Two blocks away from the White House in Washington, DC, the 19th century Shoreham Building houses a new Sofitel Hotel. As an addition to a chain of hotels, this Sofitel Hotel has located itself in the historical district of the nation's capital. Originally built in 1880, the limestone building stands at 12 stories and contains 270 rooms. The 180,000-square-foot structure was renovated to the standards of other Sofitel Hotels with a variety of granite and marble, as well as travertine and limestone.

In creating this new Sofitel, a classic design with elegance and timelessness were the elements for achieving the desired aesthetic, according to architect Marie-Taule Petitjan of Brennan Beer Gorman in New York, NY. This was achieved by restoring the existing stonework as well as bringing in new material. “In the lobby of the Sofitel, the existing travertine was restored and cleaned,” explained Petitjan. “For the new areas of the lobby - the library corner and the small shop - new travertine was installed.”

As for other areas in the hotel, the stonework included a variety of granite and marble in a polished finish. “In the guest bathrooms, 12- x 12-inch tiles of Verde Saltan granite were used for the floor and vanity tops,” said Petitjan. The same stone was used throughout the public spaces, including floor patterns, on the walls of the elevator lobbies and in cut-to-size pieces for the telephone stands.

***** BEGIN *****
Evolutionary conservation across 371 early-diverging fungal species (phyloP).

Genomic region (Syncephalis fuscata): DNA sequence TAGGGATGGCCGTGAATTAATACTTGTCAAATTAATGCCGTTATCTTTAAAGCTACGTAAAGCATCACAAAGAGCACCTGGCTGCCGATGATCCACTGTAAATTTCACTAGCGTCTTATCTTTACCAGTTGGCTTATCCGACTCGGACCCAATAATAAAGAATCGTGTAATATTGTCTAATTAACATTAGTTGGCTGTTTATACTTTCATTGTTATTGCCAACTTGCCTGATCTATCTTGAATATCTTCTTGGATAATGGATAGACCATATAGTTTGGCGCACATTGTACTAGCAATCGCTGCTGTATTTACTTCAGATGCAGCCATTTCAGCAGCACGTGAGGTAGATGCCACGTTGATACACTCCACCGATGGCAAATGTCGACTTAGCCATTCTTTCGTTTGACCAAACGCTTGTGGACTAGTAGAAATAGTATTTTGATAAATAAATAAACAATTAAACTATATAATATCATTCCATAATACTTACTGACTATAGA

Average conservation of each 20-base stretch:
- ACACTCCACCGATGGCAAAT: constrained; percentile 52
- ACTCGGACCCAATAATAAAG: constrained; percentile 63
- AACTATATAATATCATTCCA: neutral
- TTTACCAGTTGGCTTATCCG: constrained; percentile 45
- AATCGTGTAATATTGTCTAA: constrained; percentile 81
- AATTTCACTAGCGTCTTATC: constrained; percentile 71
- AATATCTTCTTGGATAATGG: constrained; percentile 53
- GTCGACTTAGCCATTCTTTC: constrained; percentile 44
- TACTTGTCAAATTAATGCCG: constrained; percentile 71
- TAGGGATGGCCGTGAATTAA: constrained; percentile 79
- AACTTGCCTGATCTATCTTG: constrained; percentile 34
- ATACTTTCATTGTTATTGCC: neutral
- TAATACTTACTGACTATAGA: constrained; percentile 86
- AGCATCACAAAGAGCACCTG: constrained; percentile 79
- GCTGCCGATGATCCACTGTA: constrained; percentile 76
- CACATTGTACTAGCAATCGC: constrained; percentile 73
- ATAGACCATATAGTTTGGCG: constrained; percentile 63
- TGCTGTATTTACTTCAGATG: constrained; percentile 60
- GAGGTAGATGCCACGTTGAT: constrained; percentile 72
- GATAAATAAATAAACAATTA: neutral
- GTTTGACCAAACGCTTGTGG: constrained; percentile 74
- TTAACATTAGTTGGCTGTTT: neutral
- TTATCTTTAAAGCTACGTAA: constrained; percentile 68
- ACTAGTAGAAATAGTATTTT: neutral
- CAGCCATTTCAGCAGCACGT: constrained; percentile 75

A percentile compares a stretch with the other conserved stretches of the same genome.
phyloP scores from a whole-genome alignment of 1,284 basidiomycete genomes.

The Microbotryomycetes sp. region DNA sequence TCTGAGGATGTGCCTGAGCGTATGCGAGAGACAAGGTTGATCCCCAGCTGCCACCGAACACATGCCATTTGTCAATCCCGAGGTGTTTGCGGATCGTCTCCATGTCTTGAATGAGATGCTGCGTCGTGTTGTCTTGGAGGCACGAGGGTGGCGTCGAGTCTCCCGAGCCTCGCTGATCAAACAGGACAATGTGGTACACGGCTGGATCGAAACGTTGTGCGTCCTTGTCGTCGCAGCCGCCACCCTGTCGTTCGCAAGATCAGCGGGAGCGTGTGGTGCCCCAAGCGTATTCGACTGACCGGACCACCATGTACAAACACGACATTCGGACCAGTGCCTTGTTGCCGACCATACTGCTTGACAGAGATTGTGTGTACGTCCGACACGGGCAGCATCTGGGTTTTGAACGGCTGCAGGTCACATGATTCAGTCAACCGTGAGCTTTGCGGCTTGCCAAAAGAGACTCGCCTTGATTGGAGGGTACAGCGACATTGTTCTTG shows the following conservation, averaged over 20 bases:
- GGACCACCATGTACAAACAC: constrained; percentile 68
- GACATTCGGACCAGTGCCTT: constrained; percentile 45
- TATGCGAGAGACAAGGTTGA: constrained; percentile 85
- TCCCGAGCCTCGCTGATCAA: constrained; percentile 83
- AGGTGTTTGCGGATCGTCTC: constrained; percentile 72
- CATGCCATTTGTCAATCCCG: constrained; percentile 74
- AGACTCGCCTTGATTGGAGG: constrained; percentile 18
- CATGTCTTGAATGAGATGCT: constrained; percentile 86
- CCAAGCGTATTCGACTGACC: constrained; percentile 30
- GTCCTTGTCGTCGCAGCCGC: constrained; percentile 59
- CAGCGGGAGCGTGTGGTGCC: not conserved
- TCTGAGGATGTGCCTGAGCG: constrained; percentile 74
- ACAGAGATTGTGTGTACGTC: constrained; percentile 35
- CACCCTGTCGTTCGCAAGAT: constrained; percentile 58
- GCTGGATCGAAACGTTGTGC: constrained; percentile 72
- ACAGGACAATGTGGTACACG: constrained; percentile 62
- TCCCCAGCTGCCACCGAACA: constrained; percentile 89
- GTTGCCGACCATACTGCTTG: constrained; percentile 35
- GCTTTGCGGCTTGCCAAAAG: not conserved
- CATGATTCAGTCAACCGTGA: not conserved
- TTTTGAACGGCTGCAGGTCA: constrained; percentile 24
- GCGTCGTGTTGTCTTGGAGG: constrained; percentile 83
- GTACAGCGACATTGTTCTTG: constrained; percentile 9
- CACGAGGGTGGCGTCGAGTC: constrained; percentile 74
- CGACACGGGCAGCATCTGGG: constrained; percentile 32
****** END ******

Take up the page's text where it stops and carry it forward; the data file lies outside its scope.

In the male public restrooms, Verde Saltan was also used for the floor and vanity tops. As for the female public restrooms, Imperador marble was used for the floor and vanity tops. “The ballroom was walled with Botticino as opposed to the Beige Capri - just like the guest bathroom walls - and the pilasters were created with limestone in a honed finish,” said Petitjan.

“Interior demolition started in November 2000, and the hotel opened in June 2002,” said the architect.

All of the stone was supplied through Dal-Tile Corp. in Alexandria, VA, and the Verde Saltan marble was imported by Stone Suppliers, LLC of Westwood, MA.

The four-and-a-half month installation of the stone required 31 workers to complete. The stone that was used for vertical surfaces was set with wire ties and plaster spots, according to Telly Koutris from the David Allen Co. in Manassas, VA. “The most difficult installation was the main lobby stone flooring where we installed brass strips and medallions,” said Koutris. In terms of the architecture, the most difficult element of the project was the matching of the existing travertine with the new one in the lobby, according to Petitjan.